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Why didn't the Rebbe ever visit Israel?

by Rabbi Naftali Silberberg


Library » History » "The Rebbe" | Subscribe | What is RSS?


[It is important to note that since the Rebbe took leadership of the Chabad movement in 1951, he never took a day off, and never traveled outside of New York.]

There are several possible reasons for why the Rebbe never visited Israel; some of them were voiced by the Rebbe himself in private on various occasions.

Halachically it is forbidden to leave the Land of Israel (although there are some loop-holes to this prohibition).

If the Rebbe would have visited Israel he would have been compelled to stay there, something which he did not want to do for the following reasons:

1. The gravesite of his father-in-law, the Previous Lubavitcher Rebbe, is in New York City. It is the custom of Chabad Rebbes to go to the gravesite(s) of their predecessor(s) to intercede on behalf of all those who need blessings and prayers.

2. The majority of Jews live in the United States. Certainly it would have been to Rebbe's personal advantage to move to the land of Israel and enjoy its holiness, but the Rebbe, the selfless leader of world Jewry wasn't concerned with his own welfare and spiritual advancement, rather he chose to remain in the location where he could maximize his influence on his fellow Jews. As the old adage goes, "the captain is always the last one off the sinking ship!"

Incidentally, the Rebbe demanded this sacrifice from his Chassidim as well. The Rebbe reiterated on many occasions that someone who lives outside of the Land of Israel, but is in a position where he/she is a positive influence on others, helping them in studying Torah or doing Mitzvot, it is his obligation to stay in his community and continue with this holy work.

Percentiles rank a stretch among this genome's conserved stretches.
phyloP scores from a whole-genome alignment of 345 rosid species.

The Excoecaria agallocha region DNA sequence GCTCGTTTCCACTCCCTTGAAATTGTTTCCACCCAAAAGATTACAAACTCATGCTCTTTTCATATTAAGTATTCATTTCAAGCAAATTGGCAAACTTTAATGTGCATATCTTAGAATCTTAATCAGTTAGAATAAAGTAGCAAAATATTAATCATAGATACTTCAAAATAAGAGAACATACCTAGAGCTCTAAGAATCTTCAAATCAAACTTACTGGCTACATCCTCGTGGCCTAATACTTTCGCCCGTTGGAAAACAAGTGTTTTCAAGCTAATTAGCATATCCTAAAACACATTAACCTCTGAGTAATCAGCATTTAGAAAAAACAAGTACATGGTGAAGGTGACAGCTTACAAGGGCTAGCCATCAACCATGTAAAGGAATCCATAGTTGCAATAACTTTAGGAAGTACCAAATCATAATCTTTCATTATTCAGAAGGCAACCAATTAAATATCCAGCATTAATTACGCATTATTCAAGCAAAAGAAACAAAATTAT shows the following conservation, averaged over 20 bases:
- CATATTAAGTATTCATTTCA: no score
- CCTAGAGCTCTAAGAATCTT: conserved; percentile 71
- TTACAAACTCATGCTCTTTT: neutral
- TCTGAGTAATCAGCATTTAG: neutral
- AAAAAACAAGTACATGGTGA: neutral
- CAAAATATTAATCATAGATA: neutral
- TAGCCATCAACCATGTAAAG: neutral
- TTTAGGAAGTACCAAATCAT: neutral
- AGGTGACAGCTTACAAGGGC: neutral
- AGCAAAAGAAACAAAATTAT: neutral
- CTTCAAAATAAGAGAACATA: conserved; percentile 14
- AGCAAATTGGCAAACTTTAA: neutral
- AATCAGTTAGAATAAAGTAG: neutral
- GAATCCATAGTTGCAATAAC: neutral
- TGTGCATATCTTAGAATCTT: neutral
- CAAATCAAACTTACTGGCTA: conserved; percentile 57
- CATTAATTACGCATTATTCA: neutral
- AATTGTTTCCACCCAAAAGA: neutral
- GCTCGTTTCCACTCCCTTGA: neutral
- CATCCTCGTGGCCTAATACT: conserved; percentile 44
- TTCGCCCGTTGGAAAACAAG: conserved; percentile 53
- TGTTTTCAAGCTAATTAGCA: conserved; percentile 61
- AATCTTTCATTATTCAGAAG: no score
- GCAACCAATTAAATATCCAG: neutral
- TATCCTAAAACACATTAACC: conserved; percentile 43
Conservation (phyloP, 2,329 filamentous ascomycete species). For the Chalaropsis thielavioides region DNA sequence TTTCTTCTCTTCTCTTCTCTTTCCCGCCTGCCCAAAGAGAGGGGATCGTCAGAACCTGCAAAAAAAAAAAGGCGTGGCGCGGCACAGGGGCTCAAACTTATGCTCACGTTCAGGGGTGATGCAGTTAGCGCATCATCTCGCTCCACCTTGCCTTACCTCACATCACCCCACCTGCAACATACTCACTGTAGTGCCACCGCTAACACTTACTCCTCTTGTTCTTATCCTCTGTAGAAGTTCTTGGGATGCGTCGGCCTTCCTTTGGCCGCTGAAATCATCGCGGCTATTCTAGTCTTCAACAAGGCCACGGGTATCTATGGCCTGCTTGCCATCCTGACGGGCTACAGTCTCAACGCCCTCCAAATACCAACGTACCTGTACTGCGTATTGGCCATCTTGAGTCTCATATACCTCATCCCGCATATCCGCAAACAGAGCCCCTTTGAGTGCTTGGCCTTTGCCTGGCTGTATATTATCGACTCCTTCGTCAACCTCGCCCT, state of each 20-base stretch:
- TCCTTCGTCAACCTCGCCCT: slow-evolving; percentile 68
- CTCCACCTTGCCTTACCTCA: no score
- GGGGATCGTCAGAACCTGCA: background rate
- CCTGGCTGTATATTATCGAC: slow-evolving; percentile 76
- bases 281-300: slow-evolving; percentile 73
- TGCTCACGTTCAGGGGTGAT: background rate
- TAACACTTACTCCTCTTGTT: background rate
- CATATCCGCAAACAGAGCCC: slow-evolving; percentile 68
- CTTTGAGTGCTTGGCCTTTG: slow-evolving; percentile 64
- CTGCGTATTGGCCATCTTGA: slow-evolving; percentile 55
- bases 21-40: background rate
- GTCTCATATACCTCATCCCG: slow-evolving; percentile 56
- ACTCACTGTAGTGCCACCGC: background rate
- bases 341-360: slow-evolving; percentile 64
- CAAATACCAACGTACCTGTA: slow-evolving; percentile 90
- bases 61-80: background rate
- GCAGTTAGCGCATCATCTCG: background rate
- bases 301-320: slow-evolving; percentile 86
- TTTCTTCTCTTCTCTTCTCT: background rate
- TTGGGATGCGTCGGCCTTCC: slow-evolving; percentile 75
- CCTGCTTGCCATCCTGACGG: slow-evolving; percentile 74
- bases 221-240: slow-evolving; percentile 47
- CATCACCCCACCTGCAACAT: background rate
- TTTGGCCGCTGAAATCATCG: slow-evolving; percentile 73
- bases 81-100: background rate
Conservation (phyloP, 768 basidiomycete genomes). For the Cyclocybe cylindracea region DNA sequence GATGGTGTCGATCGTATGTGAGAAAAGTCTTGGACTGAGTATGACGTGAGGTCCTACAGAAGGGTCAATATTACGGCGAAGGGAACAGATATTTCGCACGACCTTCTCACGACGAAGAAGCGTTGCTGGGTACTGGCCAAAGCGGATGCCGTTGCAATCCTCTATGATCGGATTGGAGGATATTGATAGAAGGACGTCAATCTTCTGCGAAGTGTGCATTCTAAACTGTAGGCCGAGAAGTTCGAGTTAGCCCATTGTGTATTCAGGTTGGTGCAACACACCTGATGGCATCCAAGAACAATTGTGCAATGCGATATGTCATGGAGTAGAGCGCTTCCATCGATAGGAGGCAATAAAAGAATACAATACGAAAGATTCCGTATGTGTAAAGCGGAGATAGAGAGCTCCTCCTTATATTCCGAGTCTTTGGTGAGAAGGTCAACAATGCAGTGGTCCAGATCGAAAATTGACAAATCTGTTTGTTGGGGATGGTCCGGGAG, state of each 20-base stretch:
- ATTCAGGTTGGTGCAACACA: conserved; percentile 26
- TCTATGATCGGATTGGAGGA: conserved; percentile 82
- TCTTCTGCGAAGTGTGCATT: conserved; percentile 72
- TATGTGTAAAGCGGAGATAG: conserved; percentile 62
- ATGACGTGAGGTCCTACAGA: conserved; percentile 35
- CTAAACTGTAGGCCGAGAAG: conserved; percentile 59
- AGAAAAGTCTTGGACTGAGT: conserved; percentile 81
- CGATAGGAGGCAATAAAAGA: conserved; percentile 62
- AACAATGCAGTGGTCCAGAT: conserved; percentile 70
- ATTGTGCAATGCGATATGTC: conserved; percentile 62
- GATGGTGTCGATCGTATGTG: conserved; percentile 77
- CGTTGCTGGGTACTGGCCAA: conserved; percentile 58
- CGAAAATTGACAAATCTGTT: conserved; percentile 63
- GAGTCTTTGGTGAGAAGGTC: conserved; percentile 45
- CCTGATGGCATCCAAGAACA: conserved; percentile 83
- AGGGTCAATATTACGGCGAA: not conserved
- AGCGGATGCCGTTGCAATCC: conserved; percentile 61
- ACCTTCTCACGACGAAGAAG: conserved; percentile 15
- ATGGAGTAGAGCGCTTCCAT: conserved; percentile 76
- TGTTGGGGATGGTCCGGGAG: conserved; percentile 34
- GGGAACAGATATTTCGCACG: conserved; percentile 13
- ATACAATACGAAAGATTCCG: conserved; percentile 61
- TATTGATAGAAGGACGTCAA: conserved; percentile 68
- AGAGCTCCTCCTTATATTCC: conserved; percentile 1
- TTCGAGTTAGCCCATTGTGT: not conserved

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Chassidism » Rebbe » "The Rebbe"

Torah is G–d’s teaching to man. In general terms, we refer to the Five Books of Moses as “The Torah.” But in truth, all Jewish beliefs and laws are part of the Torah.
Plural form of Mitzvah. Commandments of G-d. Mitzvah also means a connection, for a Jew connects with G–d through fulfilling His commandments.
Chabad, an acronym for Wisdom, Knowledge, and Understanding, is the name of a Chassidic Group founded in the 1770s. Two of the most fundamental teachings of Chabad are the intellectual pursuit of understanding the divine and the willingness to help every Jew who has a spiritual or material need.
According to Jewish law.
(Pl.: Chassidim; Adj.: Chassidic) Following the teachings of Rabbi Israel Baal Shem Tov (1698-1760), the founder of "Chassidut." Chassidut emphasizes serving G-d with sincerity and joy, and the importance of connecting to a Rebbe (saintly mentor).
A Chassidic master. A saintly person who inspires followers to increase their spiritual awareness.
One who follows the teachings of the Chassidic group which was formerly based in the Belarus village of Lubavitch. Today, the movement is based in Brooklyn, New York with branches worldwide. The Lubavitch movement is also widely known as "Chabad."
Plural form of Rebbe. A Rebbe is a Chassidic master. A saintly person who inspires followers to increase their spiritual awareness.